In operation, fuel flows from right to left in main fuel channel 212. As the fuel flows therethrough, a small percentage of the fuel enters entrance cavity 203 and is diverted up to chamber 213. The diverted fuel enters on the right side of chamber 213. After chamber 213 becomes full the fuel flow within main fuel channel 212 continues to force fuel into chamber 213. The diverted fuel then begins to flow back out exit cavity 204 and returns to the main fuel flow channel 212. It can be appreciated that the diverted fuel entering chamber 213 and exiting therefrom causes a whirlpool in a counterclockwise direction within said chamber. This whirlpool is of sufficient force to rotate member 202 about its axis 206.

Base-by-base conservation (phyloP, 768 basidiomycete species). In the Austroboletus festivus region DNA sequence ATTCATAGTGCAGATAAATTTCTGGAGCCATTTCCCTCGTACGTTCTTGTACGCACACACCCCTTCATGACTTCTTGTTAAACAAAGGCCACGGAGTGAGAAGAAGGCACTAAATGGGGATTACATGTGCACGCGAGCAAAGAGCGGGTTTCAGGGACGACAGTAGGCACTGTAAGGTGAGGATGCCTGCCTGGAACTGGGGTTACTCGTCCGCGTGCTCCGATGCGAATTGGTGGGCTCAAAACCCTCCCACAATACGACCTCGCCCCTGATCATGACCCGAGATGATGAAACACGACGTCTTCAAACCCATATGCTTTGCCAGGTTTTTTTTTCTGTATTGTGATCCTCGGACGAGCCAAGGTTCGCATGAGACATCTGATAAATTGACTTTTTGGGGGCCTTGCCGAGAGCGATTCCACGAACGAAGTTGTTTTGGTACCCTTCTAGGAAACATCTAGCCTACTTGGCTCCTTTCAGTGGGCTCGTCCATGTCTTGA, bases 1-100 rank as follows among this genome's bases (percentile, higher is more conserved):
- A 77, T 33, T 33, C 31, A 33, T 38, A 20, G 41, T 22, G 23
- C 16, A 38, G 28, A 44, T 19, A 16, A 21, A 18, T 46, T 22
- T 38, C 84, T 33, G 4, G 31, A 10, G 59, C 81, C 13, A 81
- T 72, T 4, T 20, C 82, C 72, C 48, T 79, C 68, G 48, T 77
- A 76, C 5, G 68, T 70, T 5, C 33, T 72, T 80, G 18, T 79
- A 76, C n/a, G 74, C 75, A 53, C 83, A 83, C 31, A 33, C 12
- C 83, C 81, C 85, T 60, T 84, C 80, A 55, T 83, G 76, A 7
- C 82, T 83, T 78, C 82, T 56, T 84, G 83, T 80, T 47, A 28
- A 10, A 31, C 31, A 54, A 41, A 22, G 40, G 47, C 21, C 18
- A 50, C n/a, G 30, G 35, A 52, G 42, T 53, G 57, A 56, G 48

Ideally, 202 should be made of a semi-fluorescent or brightly colored material. The material, when rotated, is extremely eye-catching and will lead the consumer very much to appreciate how crystal clear is the fuel being dispensed. The light scattered from rotating member 202 may be viewed by the consumer through glass plate 211 installed at the top of the nozzle as shown in FIG. 2.

FIG. 3 shows a top view of chamber 213 with rotating member 202 installed therein. Pin 206 is seen to attach rotating member 202 to the walls of chamber 213. The surface area and weight of rotating member 202 is chosen such that the force provided by the flowing diverted fuel is sufficient to power rotating member 202. Optionally, rotating member 202 may contain additional fins so that more surface area is provided to react to the force of the flowing diverted fuel.